In our current “ethnically ambiguous” generation, there are advantages for Ford if Vera was a white passing as black. For one, it allows Ford to lay claim to a multiracial identity and adds a layer of mystery to his persona. We can predict that this will be a political asset, as Sen. Harry Reid’s recent comments about President Barack Obama suggested that multiracial identity makes a candidate of color much more palatable. In a recent interview with The New York Times, Ford stated that Obama’s election whetted his “appetite to be part of the [political] process in a more meaningful and tangible way.” Passing for black and laying claim to mixed-race identity could also work to quell fears that were stirred up about Ford’s personal life during the 2006 campaign. Finally, making the claim that his grandmother passed as black also presupposes that distinct advantages existed for black people even under Jim and Jane Crow segregation. It’s racial common sense that people who could, would pass as white under these circumstances. But to pass as black? This would be a move that undermined the historic black/white social hierarchy that was the basis for segregation and discrimination, upset the biological foundation of race itself and questioned the notion of calling anyone a “race traitor.” Ford’s experience raises key questions about what race actually is and can be—mixed. Thus, it requires a deeper interrogation of racial categories and mixed race identities beyond the black/white paradigm to which the United States so desperately clings. This is powerful stuff indeed.

Though it’s unlikely that “Ann Coulter’s Favorite Democrat” will want to have this conversation, he should be aware that upholding his claims to multiracial identity will require some strategic maneuvering. This is because the question of what makes someone black or white -- or all or none of the above -- is now more complex than ever. No matter how many pundits declare that race and racism are dead politically, we must remember that politicians running for office are all in the persuasion business. And Ford has once again confirmed that race is one of persuasion’s biggest material and immaterial dimensions.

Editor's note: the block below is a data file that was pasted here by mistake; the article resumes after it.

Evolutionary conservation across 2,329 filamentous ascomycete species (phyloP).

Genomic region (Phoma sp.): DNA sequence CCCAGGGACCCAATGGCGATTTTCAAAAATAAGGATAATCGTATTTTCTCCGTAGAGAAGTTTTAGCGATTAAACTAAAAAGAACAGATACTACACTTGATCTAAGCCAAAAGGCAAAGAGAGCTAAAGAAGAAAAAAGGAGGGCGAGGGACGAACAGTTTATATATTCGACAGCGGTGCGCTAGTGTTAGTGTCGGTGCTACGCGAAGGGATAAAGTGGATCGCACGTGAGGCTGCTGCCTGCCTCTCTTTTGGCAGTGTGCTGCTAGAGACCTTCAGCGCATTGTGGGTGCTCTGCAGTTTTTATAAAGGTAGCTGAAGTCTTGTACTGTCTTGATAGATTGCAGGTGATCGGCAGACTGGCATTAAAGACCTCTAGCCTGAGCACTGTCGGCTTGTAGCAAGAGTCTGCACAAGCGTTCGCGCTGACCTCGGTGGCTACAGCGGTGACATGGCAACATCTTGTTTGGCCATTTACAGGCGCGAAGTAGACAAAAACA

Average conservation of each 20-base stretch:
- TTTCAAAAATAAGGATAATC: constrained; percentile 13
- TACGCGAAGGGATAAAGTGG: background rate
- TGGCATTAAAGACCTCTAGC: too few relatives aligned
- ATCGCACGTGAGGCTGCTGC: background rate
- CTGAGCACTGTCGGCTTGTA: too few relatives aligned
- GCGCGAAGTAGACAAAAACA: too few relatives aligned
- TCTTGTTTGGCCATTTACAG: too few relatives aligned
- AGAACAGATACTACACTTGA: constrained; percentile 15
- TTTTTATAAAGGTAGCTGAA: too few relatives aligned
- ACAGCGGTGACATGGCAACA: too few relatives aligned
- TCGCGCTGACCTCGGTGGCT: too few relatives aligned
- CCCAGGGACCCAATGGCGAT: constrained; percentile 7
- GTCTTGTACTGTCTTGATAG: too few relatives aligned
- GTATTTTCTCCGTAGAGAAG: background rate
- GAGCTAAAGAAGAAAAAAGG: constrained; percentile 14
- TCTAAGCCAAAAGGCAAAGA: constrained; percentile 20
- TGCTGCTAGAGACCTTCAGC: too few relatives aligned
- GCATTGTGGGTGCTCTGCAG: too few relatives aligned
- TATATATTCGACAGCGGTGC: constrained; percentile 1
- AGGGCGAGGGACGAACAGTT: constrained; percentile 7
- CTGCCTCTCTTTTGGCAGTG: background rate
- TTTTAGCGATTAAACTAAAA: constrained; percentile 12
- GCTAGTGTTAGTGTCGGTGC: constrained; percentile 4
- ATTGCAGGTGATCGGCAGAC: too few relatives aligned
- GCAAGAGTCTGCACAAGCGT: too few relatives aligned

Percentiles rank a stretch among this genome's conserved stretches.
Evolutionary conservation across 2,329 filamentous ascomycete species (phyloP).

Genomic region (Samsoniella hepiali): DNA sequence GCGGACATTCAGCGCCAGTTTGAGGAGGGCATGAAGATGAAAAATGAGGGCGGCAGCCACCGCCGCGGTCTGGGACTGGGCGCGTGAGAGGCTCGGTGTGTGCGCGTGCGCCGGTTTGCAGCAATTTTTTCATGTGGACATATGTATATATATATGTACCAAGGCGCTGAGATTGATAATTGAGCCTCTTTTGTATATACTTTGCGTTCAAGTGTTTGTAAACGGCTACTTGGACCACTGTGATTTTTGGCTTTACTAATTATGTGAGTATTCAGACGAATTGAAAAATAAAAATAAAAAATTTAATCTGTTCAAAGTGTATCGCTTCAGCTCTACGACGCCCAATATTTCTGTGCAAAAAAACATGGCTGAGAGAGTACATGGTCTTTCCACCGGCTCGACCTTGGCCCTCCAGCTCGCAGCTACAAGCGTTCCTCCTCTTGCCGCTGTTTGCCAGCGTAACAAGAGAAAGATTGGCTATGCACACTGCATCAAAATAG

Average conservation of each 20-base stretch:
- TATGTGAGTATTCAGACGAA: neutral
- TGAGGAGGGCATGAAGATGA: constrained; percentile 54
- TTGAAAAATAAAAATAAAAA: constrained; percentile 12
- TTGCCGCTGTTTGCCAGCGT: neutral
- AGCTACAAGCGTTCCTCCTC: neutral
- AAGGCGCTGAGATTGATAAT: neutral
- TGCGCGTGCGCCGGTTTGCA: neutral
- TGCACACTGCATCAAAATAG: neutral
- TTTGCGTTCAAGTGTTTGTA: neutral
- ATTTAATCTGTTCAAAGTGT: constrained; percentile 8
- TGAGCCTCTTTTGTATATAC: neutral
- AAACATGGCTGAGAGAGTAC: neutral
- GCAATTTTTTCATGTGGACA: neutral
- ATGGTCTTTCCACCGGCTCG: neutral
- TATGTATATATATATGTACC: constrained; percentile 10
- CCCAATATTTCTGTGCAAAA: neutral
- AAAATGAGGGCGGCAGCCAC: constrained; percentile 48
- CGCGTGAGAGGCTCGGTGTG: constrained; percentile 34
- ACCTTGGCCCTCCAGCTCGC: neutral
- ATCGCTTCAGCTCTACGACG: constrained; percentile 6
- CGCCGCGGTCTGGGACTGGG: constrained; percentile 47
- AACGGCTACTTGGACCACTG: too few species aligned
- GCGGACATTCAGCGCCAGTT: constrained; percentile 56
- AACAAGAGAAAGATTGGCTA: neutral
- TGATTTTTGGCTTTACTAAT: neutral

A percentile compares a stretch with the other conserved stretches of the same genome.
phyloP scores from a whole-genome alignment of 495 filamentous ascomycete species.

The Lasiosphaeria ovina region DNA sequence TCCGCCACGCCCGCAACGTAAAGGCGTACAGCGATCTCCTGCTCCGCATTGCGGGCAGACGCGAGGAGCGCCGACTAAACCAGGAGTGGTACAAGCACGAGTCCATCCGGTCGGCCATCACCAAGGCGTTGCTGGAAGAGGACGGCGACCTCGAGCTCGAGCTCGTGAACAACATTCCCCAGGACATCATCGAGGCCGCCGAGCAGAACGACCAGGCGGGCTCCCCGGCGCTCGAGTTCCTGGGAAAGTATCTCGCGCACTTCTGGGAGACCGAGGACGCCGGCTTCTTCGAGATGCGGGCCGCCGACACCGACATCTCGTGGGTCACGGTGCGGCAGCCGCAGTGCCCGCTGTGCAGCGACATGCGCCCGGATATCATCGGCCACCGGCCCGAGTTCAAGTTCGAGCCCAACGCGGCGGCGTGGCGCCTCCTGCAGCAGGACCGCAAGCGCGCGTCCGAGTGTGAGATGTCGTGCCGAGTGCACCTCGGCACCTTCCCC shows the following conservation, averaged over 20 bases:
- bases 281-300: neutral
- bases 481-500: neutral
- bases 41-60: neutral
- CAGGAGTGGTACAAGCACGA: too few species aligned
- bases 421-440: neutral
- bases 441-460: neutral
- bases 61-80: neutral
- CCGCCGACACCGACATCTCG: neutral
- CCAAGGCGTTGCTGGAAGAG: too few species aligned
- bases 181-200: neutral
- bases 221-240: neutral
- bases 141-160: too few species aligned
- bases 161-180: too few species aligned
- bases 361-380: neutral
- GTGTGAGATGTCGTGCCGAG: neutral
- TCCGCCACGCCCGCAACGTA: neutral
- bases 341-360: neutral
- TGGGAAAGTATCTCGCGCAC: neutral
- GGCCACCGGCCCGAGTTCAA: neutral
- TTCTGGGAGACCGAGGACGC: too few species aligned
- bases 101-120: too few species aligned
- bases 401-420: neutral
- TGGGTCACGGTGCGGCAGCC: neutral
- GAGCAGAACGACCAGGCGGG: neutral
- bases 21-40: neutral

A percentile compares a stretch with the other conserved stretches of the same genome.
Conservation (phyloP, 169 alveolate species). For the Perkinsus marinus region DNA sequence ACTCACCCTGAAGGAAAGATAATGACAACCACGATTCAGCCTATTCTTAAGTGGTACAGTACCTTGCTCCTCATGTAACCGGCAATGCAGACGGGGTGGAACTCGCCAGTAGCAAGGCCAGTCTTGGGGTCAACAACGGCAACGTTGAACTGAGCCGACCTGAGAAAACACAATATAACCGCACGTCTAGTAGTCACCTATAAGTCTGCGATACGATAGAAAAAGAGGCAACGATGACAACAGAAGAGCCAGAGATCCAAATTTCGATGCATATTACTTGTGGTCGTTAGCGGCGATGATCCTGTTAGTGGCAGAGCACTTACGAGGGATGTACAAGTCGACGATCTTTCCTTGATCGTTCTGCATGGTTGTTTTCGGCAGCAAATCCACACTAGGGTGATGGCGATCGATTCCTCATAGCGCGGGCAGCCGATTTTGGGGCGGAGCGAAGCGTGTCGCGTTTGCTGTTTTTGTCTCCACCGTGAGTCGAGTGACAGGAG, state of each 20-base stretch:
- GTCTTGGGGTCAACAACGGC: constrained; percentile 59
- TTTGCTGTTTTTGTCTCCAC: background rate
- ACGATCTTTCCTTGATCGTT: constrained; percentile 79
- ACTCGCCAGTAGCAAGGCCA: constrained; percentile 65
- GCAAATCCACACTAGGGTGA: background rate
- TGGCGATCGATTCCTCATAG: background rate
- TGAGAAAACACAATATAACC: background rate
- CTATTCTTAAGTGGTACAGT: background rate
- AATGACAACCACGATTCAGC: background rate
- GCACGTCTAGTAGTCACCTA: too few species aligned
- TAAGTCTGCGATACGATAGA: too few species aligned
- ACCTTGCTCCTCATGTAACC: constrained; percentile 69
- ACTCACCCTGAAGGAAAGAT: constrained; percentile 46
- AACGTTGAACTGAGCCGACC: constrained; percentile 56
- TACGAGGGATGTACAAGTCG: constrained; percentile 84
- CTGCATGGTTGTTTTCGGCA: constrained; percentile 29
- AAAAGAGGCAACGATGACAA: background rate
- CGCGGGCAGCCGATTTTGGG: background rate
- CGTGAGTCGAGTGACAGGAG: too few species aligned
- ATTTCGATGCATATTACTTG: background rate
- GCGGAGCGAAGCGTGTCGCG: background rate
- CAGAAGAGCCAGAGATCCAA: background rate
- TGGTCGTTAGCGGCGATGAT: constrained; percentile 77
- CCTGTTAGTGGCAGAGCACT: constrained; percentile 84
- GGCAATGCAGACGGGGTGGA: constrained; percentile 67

**Correction: The the outcome of the lawsuit brought by Kari Rothkopf and Tori Kirk mentioned in this article resulted in the state of Illinois changing the birth certificate policy and issuing new birth certificates to all who followed the specified guidelines. The case was moved to be dismissed due to the fact that new birth certificates had been issued and the claim they made no longer applied.


Now Ford's passing on his taxes too

The issue of trust with this "candidate" is very interesting. Check out the latest:

Vera was biracial...let's just admit it

Listen, if there is a debate raging as to whether or not Mr. Ford’s grandmother was white or black, it probably means that she was both. More than likely she was a woman of very light skin (very moderately complected) who in her day and time was considered “colored”. Such individuals appear to be white (because they are mostly), but in the color-stricken community they live in, care has been taken to note their inter-racial ancestry. So, white folks consider them to be “colored”, and some black folks consider them to be “white”. So, in the minds of people of her day, Vera Ford was “passing” as both white and “colored”; not that uncommon at all, I suspect. Today, we just openly acknowledge that such individuals are biracial.

I think that Obama’s campaign for President raised the awareness in the minds of many people concerning the business of biraciality. In Obama, we find an individual who looks so familiar to most of us in his appearance, and whose parents were undeniably from two different ethnic groups. I suspect that many people of Obama’s skin color have become more aware of their biraciality. Perhaps that’s way Mr. Ford feels compelled to talk more openly about his grandmother.

I think this century, with all that’s going on with geneological testing and racial awareness, many more African-americans will acknowledge their white roots as well as their African roots.

-- InTheKnow

THE FACTS On Mixed-Race Lineage

Even IF Harold Ford Jr.'s grandmother 'Vera'
WERE, in fact, of a Bi-Racial Lineage --
that still would NOT have made her into
a "black"person -- but rather -- would
have simply made her into a WHITE person
who was of a MULTIRACIAL Lineage that
also happened to include Black ancestry.
The Facts are as follows:
1) It is often a surprise for people to learn
that, in reality, there is actually No Such
Thing As a “Light Skinned Black” person.
2) Very few people seem to be aware of the fact that the term
“Light Skinned Black” is really nothing more than a racist
oxymoron created by Racial Supremacists in an effort to
forcibly deny those Mixed-Race individuals, who are of